I ‘ve been to Europe before and knew the level and the high quality over there. At that moment, none thought I would leave for Europe. They offered me guaranteed contract, but I passed.
It was an easy decision to sign with Tracer Milano back in 1986. I am a matter-of-fact person. I believe on my own talent and my own destiny, and I was always prepared to make choices like that.
When my agent talked to me about the offer from Italy, I said perhaps that market is better and not only for the money but more because of the opportunity to play.
You must play to stay employed. If you don’t spend much time on the court, your value becomes declined and it is difficult to find new chances for your career.
Before my long stop in Europe I was a member of the 1986 NBA Draft. The so-called “Cursed Draft”, with players like Len Bias, Roy Tarpley and Drazen Petrovic that have passed away…
Players like Chris Washburn, William Bedford and others that, due to addictions or injuries, never met their high expectations. But that’s the bad side of that class. The good side was Dennis Rodman, Jeff Hornacek, Otis Smith. Guys that made it even as low picks.
It’s easier to point out the bad side. The interesting thing is that NBA scouts made so many mistakes on character reference.
Roy Tarpley was a tremendous player. Bedford and Washburn were in the same level of talent. But Len Bias, the 2nd pick for the Boston Celtics, who died in a party two days after he got drafted, was the best player.
It looks tragic, but on the other side there were guys who played extremely well in the NBA for years.
I played against Bias in college, Tarpley in the NCAA and in Greece and Drazen in exhibition games in Europe. Those guys were killers! You have good players and you also have exceptional athletes. The three of them were something else.
My favorite quote is for Drazen… They asked him about his nickname, the “son of the devil”. And he said that “if I am the ‘son of the devil’, Nick Galis is the devil himself”! What a high honor!
When we first played against each other, we were both 18 or 19 years old. Notre Dame travelled to Europe for exhibition games and faced the Yugoslavian national team.
I thought, like I did for Len Bias, that this guy is really really good! Drazen, Bias, Tarpley were already in superstar level.
Petrovic was in my college team’s recruiting list. “Digger” Phelps, Notre Dame’s head coach from 1971 to 1991, used to bring Yugoslavian young players to campus in the summer and took us to Yugoslavia for friendly games every four years.
He was very familiar with Drazen since “Petro” was 15 or 16 years old. He wanted him badly. Theoretically it was supposed to be a team with David Rivers, Drazen, me, Donald Royal -who later played for five NBA teams and Maccabi Tel Aviv- and Tim Kempton, who was a member of ten NBA franchises and clubs in Italy, France, Spain and Turkey.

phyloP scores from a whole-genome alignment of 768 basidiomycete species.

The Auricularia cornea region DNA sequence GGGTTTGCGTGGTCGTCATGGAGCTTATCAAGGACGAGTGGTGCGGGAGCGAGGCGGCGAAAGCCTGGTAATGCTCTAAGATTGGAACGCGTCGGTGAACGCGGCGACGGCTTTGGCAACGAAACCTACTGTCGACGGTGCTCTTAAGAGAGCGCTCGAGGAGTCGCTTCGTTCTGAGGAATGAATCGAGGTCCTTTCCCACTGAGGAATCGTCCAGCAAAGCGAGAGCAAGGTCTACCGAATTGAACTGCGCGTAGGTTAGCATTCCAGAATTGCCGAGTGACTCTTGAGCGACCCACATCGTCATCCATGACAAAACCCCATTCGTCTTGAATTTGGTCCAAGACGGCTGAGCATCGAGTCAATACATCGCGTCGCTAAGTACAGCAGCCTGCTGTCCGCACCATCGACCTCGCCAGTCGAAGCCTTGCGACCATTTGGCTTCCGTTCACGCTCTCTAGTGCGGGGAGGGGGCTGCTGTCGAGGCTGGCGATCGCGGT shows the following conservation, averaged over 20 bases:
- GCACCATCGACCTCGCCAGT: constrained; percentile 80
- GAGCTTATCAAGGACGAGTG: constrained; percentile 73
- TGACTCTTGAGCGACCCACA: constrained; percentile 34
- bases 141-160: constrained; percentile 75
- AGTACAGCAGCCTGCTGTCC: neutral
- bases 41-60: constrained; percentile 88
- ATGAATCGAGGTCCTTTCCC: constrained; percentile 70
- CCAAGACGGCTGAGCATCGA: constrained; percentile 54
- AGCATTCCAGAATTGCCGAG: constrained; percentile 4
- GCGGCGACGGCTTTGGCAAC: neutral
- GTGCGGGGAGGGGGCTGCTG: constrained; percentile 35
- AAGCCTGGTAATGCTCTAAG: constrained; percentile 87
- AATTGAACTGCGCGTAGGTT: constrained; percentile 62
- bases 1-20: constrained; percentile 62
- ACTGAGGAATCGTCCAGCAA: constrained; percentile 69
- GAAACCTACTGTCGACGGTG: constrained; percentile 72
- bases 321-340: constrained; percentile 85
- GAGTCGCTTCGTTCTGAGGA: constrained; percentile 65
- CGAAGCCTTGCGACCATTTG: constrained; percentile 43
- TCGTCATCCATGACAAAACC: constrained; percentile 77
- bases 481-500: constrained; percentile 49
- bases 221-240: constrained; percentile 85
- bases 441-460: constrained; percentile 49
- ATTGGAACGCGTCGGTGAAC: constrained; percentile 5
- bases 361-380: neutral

I think it would have been a team that could have won a national college championship.
The level of competition I faced in Europe was a pleasant surprise.
My biggest surprise, though, was my first trip to Thessaloniki, to play against Aris in Palais de Sport. Nick Galis scored 47 points and I was like “oh my God!”. They beat us by 30!
I couldn’t believe it. It was socking, not only for the great players over there but for the enthusiasm from the fans. I couldn’t have had imagined that I would go in a stadium with this kind of atmosphere. It was a great learning experience.
I was already playing in Tracer with the great Bob McAdoo, who I knew. In the Italian league you could find George Gervin, Oscar Schmidt and local players like Walter Magnifico in Pesaro, Roberto Brunamonti from Bologna, my other teammate, Antonello Riva.
In European leagues you could face Arvydas Sabonis, Drazen, Kevin McGee. It was a very high level of basketball and I don’t think people in America really understood that level. I knew it was good, but I hadn’t realized it was so high.
It was such a great experience and the offer from Tracer Milano is a story that I am referring to the book I just wrote and it’s coming in the next weeks.
I am going to let you read my book to see how special Bob McAdoo was. I couldn’t have asked for a better teammate to mentor me. He was 35 years old in Milan, but he had the same passion to win, after MVP awards and scoring titles in the NBA!
I remember talking to Bob about Nick Galis and how good he was. I was aware of that, but when I faced him too, I found out how great and incredible Nick was. And how warm the Aris and generally the Greek crowd was.
This is not a joke. I think that in Palais de Sport there were no female fans! I guess there were seven thousand men smoking cigarettes and “shaking” the stadium! Galis was always a tough opponent and coaches used to “throw” me at him. But I think Oscar Schmidt was the toughest one. I faced him in the Italian league.
He is a guy that touched the ball in every possession and tried to score each time he got the ball. The same thing, of course, was the case with Galis.
It’s difficult to defend against players who have the ability, the talent and the right to shoot every time. Oscar was smart, tall, extremely skilled. I am saying he was the toughest because sometimes I had to play him in the playoffs for three consecutive times and I couldn’t catch a break.